BRIDGEVIEW, IL - SEPTEMBER 15: Alessandro Nesta #14 of Montreal Impact and Sherjill MacDonald #7, right, of the Chicago Fire in an MLS match on September 15, 2012 at Toyota Park in Bridgeview, Illinois. The Chicago Fire defeated the Montreal Impact 3-1.(Photo by David Banks/Getty Images)
Everyone seems really happy with the Fire right now. Great result on Saturday versus a solid, if somewhat unspectacular road team. Read Ruben's recap if you want more of a positive spin on this.
This game bothered me. During the game I was busy asking myself "how are the Fire tied right now" because it was not a very good first half. Then when they went up in the second half "how are we winning right now?" was audibly said by me and others. Saturday's performance does not fill me with confidence going forward.
Montreal opted to put some high pressure on the Fire back line. While not completely effective it worked against Berry who didn't have the trusty figure of Pavel Pardo to pass the ball to. On more than a few occasions he was frustrated into a making a bad pass. Berry's night was pretty bad by his lofty standards. In the first ten minutes he made a few mistakes that led to goal scoring opportunities. The key one being the corner that was conceded early in the first half that Montreal should have converted into a goal. Terrible defending on the resulting set piece nearly resulted in a goal. The counter attack led by MLS stalwart Davy Arnaud in the 9th minute was also handled atrociously. If Montreal had a slightly faster striker that would have been a significantly more difficult shot on goal than what resulted. Berry was caught completely out of position on the first goal. Was in a weird spot in an attempt to gather the oncoming header which allowed a significant amount of space.
The absence of Pavel Pardo (out with a tight hamstring according to the broadcast) was felt in the first half. The team was all out of sorts. No direction in passing from deep in the midfield. A big reason for the Fire's success has been their terrific spine. Friedrich, Pause and Pardo being huge components of this. Their calm veteran demeanor aids the rather young players around them. In particular Berry and Anibaba. This appeared to be missing Saturday, in part due to the opening formation. According to the formation shown on television Alvaro Fernandez started in the defensive midfielder role with Pause wide left. I'm pretty sure that didn't happen. It was hard to tell where exactly Pause, Fernandez and Alex were supposed to be. Those three players looked a bit confused as to what they were supposed to do. As a result no one was consistently tracking back to receive the ball from the CB's like Pardo does. This, partly, allowed a significant amount of chances from the top of the box and a major reason why the Fire looked so flat for the first 30 minutes of play. Somewhere around the 27th the formation appeared to solidify with Pause back to his traditional position and Fernandez out left.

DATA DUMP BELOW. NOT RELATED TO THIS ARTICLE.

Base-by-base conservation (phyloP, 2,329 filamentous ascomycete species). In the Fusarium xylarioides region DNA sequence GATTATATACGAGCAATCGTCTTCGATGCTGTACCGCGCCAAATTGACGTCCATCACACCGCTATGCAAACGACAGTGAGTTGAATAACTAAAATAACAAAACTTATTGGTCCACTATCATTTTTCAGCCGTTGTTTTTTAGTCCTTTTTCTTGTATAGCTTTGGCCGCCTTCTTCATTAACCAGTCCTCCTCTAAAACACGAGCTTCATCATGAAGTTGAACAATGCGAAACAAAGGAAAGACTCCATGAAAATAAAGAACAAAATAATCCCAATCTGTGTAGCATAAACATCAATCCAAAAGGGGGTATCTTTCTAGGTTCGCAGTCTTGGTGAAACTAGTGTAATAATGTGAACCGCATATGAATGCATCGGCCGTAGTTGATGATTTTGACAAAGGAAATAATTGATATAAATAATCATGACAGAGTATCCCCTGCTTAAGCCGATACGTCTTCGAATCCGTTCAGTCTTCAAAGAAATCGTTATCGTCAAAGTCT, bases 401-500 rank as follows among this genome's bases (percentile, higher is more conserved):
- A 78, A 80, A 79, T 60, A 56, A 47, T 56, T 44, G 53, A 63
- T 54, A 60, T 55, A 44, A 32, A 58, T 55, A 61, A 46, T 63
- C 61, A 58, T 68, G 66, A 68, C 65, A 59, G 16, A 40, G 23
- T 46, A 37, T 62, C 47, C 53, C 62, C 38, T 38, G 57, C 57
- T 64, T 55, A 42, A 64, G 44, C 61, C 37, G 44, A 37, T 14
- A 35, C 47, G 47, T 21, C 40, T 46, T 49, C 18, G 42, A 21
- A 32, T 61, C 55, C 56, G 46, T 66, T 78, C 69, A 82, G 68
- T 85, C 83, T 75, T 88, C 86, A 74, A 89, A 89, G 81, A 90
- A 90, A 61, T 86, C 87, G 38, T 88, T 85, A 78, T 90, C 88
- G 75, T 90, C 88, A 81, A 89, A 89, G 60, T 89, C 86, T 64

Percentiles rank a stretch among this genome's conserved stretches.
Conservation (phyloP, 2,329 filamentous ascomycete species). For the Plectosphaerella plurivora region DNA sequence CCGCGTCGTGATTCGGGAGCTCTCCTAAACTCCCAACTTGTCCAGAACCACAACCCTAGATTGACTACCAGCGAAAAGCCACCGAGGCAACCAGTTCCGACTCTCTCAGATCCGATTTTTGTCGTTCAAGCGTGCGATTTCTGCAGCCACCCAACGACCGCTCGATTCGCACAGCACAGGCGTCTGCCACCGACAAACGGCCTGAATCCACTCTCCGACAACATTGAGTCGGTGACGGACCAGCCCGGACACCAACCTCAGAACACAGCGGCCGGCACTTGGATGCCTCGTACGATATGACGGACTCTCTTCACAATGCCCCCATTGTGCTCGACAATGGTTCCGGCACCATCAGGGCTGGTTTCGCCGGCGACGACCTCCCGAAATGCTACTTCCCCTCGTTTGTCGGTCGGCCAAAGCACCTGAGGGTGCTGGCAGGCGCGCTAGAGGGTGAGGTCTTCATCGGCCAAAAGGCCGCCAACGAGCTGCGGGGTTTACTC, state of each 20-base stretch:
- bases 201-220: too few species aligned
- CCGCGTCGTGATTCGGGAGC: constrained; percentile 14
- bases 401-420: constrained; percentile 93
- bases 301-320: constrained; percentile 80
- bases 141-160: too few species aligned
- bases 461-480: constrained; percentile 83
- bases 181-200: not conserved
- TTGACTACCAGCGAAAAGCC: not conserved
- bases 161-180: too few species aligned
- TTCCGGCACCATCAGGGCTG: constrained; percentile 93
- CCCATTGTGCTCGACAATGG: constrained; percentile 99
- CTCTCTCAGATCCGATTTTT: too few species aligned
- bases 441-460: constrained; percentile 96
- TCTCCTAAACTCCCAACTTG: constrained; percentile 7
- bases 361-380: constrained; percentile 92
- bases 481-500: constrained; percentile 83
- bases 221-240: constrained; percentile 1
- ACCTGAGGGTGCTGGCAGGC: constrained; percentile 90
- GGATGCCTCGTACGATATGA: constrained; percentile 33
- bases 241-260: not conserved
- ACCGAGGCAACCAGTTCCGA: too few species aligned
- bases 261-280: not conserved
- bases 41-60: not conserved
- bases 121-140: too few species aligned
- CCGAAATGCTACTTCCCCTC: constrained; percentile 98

Jalil Anibaba's play at right back continues to be a very hit or miss. Nice pass on the assist but he didn't hit that cross the first time and instead passed it out to Pause who looked confused at what to do with the ball since it should have been crossed in. So he passed it back to Jalil basically saying "hit the cross". It all worked out but you expect your RB to hit that cross first chance he gets. Jalil is clearly not comfortable offensively at right back. He is trying but the knowledge just isn't there right now. The Dan Gargan for Friedrich substitution helped stabilize the right back while putting Jalil in his superior position. This ended up being a net gain for the second half.
Things got a bit better in the second half. Or so I thought live. When I watched the broadcast of the game it was apparent that the Fire still gave up way to many chances to Montreal. Now to be fair this is what Montreal does. They create chance after chance after chance. They like to get guys into the box and shoot at goal. It is simple and effective for them (watch out for this team next season). What was surprising to me was the ease at which they were able to attack parts of the Fire defense. For a while it was in the middle. Then they switched their attack out to the wings. Anywhere they could find space they put the ball. I feel like the template for beating the Fire is in this game somewhere. Montreal didn't find it exactly but they laid some of the groundwork.
Perhaps I'm just being full of worry. More likely I'm just annoyed by all the positive energy surrounding this team after a rather lackluster performance. The team is going to need better performances from here on out to get to the 60 point plateau. Against the better teams in the East, these lackluster performances are just not going to cut it.